John Peter “Whitey” Fardy MOH

b. 15/08/1922 Chicago, Illinois. d. 07/05/1945 Okinawa, Japan.

DATE OF MOH ACTION: 07/05/1945 Okinawa, Japan.

John P Fardy MOH

John Peter Fardy was born in Chicago Illinois, on August 15, 1922. Educated in the schools of Chicago, he graduated from high school in 1940. He took a course in typing at the Fox Secretarial College the same year and entered the Illinois Institute of Technology the following year. He majored in mechanical engineering but left after the first year. He had been doing time study work previously, so he went to work at the Cornell Forge Company as a time study man and draftsman.

Inducted into the Marine Corps on May 8, 1943, he went through recruit training at the Marine Corps Recruit Depot, San Diego, California, upon completion of which he was assigned to the Japanese Language School at his own request. He was promoted to private first class in July, about two weeks before the start of school. After one month of attendance at the language school at Camp Elliott, San Diego, PFC Fardy was transferred to the Infantry Battalion where he was trained as an automatic rifleman.

Promoted to Corporal on December 21, 1944, the veteran of two campaigns became a squad leader as the reorganized division started training for the next operation. The training ashore ended in February and the Marines embarked aboard the ships that took them for practice landings at Baniki (Russell Islands), Guadalcanal, and Ulithi Atoll in the Caroline Islands. The landing on Okinawa occurred on Easter Sunday, April 1, 1945 and the division’s sweep across the island up to the northern tip was accomplished with comparative ease. Later, Marines were moved south to help hard-pressed Army troops.

It was on May 6, 1945, when Company C was advancing against a strongly fortified, fanatically defended Japanese position that Cpl. Fardy’s squad was suddenly brought under heavy small-arms fire. Cpl. Fardy temporarily deployed his men along a convenient drainage ditch. Shortly afterwards, an enemy hand grenade landed in the ditch, falling among the pinned-down Marines. Instantly, the 22-year-old Corporal flung himself upon the grenade and absorbed the exploding charge with his own body. Taken to a field hospital, Cpl. Fardy died the next day.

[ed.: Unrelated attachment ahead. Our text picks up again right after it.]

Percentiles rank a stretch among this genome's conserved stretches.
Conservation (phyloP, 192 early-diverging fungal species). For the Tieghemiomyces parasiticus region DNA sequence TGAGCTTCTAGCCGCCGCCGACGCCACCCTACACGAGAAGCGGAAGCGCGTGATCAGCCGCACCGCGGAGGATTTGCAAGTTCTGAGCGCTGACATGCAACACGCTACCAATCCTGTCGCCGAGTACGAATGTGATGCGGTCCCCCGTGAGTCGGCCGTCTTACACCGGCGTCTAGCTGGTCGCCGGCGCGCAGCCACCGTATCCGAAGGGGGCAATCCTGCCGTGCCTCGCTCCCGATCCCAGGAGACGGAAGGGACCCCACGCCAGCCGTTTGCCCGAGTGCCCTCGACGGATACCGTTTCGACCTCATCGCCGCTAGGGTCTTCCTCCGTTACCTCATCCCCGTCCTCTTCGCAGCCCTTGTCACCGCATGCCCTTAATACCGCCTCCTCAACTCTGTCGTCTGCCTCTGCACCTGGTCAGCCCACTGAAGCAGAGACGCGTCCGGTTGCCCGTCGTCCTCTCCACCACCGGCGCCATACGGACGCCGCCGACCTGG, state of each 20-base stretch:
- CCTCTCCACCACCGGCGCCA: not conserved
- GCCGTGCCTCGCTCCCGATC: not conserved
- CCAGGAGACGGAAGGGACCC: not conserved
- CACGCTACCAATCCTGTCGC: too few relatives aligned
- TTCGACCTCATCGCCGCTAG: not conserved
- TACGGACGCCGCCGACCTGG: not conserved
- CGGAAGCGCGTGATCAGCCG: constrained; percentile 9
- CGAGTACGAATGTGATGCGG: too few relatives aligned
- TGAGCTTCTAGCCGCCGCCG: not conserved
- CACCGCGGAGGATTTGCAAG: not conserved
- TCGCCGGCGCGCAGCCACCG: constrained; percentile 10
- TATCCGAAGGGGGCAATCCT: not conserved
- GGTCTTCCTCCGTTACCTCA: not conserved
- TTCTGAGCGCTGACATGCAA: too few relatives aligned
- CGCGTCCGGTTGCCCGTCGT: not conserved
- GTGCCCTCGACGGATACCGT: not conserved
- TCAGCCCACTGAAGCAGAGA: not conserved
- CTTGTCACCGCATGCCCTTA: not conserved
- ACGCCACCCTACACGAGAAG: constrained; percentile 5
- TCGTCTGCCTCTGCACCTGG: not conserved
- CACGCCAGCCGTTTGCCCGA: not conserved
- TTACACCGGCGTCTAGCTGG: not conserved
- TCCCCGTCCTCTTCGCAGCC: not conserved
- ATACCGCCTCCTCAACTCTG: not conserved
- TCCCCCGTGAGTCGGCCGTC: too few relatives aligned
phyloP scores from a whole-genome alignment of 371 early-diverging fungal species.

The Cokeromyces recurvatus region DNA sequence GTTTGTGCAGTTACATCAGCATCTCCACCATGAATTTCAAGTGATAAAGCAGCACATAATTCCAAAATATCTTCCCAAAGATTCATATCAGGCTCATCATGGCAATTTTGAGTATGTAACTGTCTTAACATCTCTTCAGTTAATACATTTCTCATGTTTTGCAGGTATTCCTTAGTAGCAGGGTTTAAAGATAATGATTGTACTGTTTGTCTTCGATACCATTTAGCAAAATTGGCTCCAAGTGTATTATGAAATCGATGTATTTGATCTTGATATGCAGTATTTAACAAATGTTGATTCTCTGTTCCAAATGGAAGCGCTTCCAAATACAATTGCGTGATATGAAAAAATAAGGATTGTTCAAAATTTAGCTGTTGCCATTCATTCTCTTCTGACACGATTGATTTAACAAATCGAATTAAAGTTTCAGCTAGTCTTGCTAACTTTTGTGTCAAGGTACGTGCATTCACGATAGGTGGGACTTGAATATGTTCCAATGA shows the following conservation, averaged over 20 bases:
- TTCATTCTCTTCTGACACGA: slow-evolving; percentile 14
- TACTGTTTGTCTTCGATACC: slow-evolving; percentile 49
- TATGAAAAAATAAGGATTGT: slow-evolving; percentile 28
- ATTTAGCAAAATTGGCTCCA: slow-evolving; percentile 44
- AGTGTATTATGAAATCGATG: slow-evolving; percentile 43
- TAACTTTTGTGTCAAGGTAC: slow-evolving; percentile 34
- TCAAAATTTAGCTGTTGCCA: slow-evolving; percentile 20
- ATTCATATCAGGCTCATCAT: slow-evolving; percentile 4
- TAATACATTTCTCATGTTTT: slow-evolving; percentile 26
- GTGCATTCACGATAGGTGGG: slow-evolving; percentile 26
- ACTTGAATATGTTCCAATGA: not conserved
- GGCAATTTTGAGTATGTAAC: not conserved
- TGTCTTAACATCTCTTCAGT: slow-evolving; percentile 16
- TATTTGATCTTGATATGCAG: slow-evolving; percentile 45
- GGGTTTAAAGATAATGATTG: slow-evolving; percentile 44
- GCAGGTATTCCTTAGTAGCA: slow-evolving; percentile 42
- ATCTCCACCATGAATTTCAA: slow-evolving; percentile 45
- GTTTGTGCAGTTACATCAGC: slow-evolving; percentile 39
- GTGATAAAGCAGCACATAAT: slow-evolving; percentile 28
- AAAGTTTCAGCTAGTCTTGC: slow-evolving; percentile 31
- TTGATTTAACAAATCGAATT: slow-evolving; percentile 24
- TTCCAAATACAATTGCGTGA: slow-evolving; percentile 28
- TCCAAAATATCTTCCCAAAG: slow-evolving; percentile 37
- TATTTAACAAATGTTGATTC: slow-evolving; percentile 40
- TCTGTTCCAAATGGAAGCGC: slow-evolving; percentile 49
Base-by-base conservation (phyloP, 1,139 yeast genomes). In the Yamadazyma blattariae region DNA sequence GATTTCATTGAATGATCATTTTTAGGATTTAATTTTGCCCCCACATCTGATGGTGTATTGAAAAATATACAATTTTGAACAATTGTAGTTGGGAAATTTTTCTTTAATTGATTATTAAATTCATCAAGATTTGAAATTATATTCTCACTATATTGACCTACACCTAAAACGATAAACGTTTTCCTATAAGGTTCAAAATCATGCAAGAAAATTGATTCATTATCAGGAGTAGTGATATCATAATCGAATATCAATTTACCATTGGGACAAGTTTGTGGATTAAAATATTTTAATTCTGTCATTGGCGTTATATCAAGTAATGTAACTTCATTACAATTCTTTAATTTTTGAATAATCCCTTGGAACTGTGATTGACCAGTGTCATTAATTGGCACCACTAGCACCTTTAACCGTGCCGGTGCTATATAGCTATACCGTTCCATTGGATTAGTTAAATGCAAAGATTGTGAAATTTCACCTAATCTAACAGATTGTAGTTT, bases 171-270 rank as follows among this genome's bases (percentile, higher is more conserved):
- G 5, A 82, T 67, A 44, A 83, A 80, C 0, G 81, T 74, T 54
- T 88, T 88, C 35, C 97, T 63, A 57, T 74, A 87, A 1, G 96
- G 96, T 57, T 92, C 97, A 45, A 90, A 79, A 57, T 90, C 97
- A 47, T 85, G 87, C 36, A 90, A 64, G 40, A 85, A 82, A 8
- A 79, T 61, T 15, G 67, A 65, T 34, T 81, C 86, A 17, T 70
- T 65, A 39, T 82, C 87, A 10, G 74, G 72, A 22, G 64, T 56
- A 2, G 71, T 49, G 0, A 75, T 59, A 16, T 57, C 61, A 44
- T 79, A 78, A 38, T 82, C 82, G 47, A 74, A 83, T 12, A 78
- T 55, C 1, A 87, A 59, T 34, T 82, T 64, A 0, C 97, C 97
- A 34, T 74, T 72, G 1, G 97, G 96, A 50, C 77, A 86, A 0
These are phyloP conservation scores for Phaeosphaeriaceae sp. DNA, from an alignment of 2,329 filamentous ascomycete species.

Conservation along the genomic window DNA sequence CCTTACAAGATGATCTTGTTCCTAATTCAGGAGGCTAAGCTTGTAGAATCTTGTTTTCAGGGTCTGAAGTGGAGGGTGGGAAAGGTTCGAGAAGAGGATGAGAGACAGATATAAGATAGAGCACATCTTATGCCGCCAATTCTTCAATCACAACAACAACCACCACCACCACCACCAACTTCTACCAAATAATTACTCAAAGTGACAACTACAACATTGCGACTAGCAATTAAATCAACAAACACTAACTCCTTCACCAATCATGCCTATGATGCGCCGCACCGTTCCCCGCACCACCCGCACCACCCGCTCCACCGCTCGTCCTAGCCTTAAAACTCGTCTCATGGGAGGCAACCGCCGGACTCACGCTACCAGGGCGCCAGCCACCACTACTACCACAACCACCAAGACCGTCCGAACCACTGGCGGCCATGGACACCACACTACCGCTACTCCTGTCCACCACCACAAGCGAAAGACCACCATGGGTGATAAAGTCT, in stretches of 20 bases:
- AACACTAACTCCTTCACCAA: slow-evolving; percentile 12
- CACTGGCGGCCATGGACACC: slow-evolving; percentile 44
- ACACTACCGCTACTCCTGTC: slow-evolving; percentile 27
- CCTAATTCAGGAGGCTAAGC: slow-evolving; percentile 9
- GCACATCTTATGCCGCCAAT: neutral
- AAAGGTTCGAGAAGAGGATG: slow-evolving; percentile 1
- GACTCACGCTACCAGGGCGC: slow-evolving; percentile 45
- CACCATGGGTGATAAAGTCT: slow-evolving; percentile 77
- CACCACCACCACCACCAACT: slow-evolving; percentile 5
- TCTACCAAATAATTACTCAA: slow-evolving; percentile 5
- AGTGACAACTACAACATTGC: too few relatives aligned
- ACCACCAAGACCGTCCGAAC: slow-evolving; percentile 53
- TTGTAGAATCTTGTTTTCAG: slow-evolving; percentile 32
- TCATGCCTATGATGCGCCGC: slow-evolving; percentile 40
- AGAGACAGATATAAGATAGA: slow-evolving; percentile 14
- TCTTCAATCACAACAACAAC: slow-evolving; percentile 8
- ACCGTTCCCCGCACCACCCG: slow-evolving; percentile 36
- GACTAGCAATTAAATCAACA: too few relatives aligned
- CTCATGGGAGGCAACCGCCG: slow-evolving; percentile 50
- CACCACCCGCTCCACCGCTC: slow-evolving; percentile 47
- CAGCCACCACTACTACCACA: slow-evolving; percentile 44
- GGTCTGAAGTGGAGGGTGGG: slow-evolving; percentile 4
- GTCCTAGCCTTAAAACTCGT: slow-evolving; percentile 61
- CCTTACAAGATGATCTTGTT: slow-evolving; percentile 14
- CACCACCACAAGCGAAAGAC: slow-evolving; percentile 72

The Medal of Honor was presented to Corporal Fardy’s parents at ceremonies conducted by the Marine Corps League in Chicago, September 15, 1946.

Reinterment services for Cpl. Fardy, with military honors by the Chicago Detachment of the Marine Corps League, were held on April 7, 1949, at Holy Sepulchre Cemetery.



For conspicuous gallantry and intrepidity at the risk of his life above and beyond the call of duty as a Squad Leader, serving with Company C, First Battalion, First Marines, First Marine Division, in action against enemy Japanese forces on Okinawa Shima in the Ryukyu Islands, 7 May 1945. When his squad was suddenly assailed by extremely heavy small-arms fire from the front during a determined advance against strongly fortified, fiercely defended Japanese positions, Corporal Fardy temporarily deployed his men along a near-by drainage ditch. Shortly thereafter, an enemy grenade fell among the Marines in the ditch. Instantly throwing himself upon the deadly missile, Corporal Fardy absorbed the exploding blast in his own body, thereby protecting his comrades from certain and perhaps fatal injuries. Concerned solely for the welfare of his men, he willingly relinquished his own hope of survival that his fellow Marines might live to carry on the fight against a fanatic enemy. A stouthearted leader and indomitable fighter, Corporal Fardy, by his prompt decision and resolute spirit of self-sacrifice in the face of certain death, had rendered valiant service, and his conduct throughout reflects the highest credit upon himself and the United States Naval Service. He gallantly gave his life for his country.